of Laurence Harbor are hard to come by, partly because what Laurence
Harbor is. Contrary to popular belief, Laurence Harbor is not a
city, town, village, hamlet or any other incorporated jurisdiction
whatsoever. It is simply a longstanding neighborhood of Old Bridge
on the banks of the old Raritan.
Because of the
lack of official jurisdictional boundaries, usually friendly arguments
over where Laurence Harbor ends and another neighborhood begins
identity prompted the Census Bureau to define Laurence Harbor as
a census-designated place (CDP). This means that much Census data
is tabulated for just Laurence Harbor. (For more info on CDP's,
see the wiki entry http://en.wikipedia.org/wiki/Census-designated_place.)
It also means that a Census map exists for Laurence Harbor, although
as you will see, there are problems with its boundaries.
The first thing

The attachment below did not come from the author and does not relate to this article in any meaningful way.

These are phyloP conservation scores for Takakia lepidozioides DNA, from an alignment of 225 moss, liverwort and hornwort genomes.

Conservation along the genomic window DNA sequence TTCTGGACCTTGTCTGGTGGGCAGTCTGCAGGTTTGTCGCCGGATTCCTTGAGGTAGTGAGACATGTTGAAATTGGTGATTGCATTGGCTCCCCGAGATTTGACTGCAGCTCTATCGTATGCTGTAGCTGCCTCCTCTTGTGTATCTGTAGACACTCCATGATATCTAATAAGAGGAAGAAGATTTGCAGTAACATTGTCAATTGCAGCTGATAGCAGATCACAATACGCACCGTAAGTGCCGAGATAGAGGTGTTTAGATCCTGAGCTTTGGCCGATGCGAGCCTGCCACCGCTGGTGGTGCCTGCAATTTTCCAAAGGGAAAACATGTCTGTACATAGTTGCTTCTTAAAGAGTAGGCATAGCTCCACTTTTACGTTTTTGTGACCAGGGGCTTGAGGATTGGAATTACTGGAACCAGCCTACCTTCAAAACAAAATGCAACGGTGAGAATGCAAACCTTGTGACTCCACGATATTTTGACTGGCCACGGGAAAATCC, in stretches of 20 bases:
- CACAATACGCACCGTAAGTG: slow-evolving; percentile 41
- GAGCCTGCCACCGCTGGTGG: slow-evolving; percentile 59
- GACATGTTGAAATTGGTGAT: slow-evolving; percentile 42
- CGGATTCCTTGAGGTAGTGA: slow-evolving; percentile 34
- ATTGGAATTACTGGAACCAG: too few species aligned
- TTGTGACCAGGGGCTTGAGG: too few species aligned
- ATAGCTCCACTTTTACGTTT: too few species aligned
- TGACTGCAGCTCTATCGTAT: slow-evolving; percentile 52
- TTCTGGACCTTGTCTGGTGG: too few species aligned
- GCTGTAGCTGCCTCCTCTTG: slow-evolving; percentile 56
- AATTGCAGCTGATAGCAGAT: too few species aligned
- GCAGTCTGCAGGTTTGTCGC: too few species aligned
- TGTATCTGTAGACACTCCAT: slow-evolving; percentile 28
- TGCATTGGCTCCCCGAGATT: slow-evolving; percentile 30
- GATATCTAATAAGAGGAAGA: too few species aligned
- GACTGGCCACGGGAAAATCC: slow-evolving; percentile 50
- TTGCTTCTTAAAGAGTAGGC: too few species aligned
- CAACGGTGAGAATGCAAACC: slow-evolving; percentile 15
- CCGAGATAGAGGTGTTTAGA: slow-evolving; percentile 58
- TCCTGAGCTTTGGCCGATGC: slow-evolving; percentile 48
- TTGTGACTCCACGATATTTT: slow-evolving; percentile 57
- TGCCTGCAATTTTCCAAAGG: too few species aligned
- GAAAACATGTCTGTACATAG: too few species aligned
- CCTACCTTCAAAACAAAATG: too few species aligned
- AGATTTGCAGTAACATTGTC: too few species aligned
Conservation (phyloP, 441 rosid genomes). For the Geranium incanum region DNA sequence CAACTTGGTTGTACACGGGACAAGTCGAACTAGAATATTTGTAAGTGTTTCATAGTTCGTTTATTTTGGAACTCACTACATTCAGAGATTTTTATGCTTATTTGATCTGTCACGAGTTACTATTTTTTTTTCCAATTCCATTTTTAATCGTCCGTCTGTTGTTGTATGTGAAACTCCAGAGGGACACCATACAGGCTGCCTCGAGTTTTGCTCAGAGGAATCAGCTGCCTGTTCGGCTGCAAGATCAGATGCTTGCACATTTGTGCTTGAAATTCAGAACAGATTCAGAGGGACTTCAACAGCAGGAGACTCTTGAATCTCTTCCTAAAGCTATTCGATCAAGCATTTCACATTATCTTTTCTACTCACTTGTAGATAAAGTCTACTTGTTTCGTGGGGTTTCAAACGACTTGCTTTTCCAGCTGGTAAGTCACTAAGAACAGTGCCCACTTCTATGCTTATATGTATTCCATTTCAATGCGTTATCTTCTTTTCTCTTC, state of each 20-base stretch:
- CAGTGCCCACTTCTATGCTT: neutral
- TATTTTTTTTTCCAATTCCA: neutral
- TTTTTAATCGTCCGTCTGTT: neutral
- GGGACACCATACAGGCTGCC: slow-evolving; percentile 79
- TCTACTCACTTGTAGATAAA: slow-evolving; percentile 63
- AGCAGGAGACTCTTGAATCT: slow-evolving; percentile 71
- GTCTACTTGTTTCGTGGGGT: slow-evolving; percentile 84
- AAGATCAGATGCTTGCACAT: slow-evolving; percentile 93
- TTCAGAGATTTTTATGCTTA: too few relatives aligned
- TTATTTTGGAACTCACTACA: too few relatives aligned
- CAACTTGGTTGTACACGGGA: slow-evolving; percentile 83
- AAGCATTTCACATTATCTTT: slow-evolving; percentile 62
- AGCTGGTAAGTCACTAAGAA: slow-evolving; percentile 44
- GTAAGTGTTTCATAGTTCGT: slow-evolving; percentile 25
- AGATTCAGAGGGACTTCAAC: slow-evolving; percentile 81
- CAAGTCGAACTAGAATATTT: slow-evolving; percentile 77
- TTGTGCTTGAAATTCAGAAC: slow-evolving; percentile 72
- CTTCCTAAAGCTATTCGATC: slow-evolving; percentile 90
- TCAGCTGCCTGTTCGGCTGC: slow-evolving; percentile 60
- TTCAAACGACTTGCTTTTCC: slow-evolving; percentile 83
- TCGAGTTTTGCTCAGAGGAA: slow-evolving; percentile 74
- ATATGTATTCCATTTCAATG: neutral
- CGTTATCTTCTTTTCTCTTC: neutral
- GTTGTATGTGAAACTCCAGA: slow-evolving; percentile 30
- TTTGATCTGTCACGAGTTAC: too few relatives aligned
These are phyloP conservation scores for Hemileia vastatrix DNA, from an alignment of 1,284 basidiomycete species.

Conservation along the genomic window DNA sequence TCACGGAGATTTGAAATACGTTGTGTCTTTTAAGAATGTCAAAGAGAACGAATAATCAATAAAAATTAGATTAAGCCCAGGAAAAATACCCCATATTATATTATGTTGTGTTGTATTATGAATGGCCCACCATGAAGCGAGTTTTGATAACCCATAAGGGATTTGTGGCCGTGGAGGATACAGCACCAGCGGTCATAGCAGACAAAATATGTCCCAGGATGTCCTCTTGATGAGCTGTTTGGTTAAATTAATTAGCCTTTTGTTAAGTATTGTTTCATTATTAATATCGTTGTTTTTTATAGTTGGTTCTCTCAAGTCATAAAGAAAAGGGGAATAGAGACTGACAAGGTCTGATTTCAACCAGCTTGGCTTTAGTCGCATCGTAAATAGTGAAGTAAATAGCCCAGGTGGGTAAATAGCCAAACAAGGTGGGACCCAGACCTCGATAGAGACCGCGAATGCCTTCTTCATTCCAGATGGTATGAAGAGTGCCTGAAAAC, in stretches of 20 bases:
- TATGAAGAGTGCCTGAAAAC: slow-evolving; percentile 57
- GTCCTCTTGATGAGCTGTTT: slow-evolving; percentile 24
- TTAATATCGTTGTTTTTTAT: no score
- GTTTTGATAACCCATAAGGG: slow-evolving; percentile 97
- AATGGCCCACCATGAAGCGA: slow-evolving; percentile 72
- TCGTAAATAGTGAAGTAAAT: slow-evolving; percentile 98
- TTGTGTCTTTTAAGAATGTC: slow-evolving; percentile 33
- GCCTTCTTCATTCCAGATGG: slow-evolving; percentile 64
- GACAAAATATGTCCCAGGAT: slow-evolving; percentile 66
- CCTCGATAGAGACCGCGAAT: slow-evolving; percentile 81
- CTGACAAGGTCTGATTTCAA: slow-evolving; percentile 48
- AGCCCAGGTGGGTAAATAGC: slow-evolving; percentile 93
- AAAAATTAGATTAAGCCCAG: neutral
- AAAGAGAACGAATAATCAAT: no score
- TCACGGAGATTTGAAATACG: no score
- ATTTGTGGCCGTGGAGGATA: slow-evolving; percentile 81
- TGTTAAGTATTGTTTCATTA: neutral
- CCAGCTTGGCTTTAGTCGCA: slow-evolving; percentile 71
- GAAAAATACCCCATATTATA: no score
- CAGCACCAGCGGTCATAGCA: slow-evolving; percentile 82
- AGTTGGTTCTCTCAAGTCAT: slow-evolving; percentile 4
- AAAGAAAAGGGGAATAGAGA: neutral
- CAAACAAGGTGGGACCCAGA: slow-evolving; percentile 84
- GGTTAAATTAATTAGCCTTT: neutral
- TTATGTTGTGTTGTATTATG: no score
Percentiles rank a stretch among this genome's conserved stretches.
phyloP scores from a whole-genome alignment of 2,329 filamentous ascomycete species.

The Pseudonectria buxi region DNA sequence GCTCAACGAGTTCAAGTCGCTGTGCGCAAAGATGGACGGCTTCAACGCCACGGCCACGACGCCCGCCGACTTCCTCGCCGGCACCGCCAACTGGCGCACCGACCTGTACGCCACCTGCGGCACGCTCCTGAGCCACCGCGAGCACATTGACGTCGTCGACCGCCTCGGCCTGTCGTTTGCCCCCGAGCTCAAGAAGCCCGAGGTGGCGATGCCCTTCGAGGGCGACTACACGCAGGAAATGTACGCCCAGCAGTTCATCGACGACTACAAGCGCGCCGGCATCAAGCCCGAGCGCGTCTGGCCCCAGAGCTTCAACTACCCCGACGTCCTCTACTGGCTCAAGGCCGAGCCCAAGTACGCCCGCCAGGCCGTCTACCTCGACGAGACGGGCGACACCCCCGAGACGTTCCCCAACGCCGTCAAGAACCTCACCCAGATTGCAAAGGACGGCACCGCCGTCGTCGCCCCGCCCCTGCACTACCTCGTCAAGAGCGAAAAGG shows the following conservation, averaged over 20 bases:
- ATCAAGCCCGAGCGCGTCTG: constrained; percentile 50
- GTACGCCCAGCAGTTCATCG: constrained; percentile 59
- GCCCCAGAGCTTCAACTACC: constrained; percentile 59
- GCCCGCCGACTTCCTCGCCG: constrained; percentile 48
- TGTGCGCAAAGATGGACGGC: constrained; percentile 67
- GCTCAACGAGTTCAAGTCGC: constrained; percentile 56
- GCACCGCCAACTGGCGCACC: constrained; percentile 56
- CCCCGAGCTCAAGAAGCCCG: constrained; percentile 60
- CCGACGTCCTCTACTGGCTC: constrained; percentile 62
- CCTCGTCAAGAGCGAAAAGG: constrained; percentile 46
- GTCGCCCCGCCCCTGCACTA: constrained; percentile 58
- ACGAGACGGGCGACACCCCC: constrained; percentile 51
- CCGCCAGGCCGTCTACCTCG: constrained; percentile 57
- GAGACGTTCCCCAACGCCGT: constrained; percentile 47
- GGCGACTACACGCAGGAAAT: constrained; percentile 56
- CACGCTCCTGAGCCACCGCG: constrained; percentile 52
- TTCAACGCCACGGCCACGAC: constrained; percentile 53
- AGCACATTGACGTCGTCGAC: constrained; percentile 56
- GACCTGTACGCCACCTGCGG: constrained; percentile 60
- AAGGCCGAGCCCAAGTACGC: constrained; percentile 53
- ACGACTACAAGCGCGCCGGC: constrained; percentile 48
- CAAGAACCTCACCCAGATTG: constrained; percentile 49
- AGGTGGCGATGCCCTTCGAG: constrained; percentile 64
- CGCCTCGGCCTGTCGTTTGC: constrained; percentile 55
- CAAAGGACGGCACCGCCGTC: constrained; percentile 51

you should notice about the map is that it stretches from the Sayreville
boundary on the northwestern boundary of Old Bridge to the Aberdeen
boundary on the southeastern side of Old Bridge. Most people with
a knowledge of the area know that the Blvd West, Furman Blvd and
Ocean Blvd area is actually part of Cliffwood Beach and not Laurence
Harbor. Cliffwood Beach is another neighborhood of Old Bridge.
In the map above,
Laurence Harbor is more accurately defined according to traditional
local understanding. However, a new point of discussion comes up.
In the southwest portion of Laurence Harbor, the above map ends
at the boundary of Cheesequake State Park, leaving out the entire
Bridgepointe development. Who cares? People who sell real estate
want it included because its $400,000 townhomes raise the status
and property value of the entire area. LH old timers (self-labeled,
we stress) say that the neighborhoods are different enough to be